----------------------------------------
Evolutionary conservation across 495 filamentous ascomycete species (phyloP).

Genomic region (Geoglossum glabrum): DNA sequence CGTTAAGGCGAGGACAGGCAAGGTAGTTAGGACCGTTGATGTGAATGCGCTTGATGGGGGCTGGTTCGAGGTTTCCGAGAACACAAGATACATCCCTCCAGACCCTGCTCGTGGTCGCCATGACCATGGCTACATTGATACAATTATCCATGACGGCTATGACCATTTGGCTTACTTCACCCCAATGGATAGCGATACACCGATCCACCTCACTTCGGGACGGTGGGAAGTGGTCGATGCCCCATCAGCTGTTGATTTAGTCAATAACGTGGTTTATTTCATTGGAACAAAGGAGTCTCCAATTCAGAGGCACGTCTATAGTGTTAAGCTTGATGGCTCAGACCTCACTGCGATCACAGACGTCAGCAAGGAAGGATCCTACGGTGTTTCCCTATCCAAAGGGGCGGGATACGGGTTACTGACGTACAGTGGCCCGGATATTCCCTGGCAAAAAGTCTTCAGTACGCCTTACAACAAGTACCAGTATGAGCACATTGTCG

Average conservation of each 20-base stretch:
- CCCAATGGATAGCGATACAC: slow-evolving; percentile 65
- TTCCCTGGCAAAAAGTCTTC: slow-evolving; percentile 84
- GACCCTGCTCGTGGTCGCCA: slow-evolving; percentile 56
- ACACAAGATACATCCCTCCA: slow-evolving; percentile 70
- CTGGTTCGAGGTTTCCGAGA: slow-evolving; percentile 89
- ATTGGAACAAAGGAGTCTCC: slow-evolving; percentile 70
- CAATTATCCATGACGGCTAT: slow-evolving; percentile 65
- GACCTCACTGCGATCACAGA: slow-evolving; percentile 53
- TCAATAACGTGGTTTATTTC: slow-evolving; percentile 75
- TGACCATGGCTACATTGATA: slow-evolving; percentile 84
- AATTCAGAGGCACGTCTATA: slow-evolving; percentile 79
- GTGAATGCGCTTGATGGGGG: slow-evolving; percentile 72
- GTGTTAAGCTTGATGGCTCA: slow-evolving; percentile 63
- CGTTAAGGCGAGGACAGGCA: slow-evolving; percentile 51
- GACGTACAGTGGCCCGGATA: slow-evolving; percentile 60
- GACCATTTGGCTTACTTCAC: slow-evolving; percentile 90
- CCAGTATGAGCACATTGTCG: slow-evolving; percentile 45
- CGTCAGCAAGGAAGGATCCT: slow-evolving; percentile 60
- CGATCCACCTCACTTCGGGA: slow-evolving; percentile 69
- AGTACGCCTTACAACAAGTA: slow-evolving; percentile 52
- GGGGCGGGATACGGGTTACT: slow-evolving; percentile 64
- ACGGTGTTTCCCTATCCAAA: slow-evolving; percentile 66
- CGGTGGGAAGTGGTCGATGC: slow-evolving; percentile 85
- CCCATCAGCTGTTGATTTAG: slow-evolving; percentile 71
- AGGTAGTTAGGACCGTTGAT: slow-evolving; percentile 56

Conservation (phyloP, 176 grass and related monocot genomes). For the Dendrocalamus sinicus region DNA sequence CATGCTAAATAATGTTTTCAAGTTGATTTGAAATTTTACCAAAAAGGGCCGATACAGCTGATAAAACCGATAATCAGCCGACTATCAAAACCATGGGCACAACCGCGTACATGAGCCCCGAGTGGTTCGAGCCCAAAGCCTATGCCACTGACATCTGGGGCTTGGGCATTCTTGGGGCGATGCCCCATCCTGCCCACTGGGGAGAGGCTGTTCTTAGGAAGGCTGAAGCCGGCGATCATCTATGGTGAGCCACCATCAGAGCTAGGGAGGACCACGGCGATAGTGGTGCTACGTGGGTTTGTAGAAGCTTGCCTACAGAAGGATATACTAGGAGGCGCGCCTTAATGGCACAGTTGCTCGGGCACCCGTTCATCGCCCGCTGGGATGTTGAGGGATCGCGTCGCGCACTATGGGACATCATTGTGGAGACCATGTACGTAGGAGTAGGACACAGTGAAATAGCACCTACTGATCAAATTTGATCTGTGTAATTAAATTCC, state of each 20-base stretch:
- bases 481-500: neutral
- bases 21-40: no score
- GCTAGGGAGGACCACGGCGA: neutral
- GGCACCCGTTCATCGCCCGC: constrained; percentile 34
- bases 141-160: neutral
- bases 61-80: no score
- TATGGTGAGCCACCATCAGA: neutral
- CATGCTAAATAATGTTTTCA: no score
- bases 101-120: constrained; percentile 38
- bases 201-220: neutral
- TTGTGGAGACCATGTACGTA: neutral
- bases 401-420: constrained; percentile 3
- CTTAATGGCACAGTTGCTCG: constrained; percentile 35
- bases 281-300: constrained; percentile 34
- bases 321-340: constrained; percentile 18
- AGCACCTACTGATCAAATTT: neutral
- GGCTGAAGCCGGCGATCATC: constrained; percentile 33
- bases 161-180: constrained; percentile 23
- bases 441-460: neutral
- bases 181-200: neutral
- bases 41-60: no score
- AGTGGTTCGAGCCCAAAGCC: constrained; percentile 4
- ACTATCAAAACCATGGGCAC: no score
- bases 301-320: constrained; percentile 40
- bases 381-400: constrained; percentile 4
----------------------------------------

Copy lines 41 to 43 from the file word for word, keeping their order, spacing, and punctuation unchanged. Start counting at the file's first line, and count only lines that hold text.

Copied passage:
- bases 401-420: constrained; percentile 3
- CTTAATGGCACAGTTGCTCG: constrained; percentile 35
- bases 281-300: constrained; percentile 34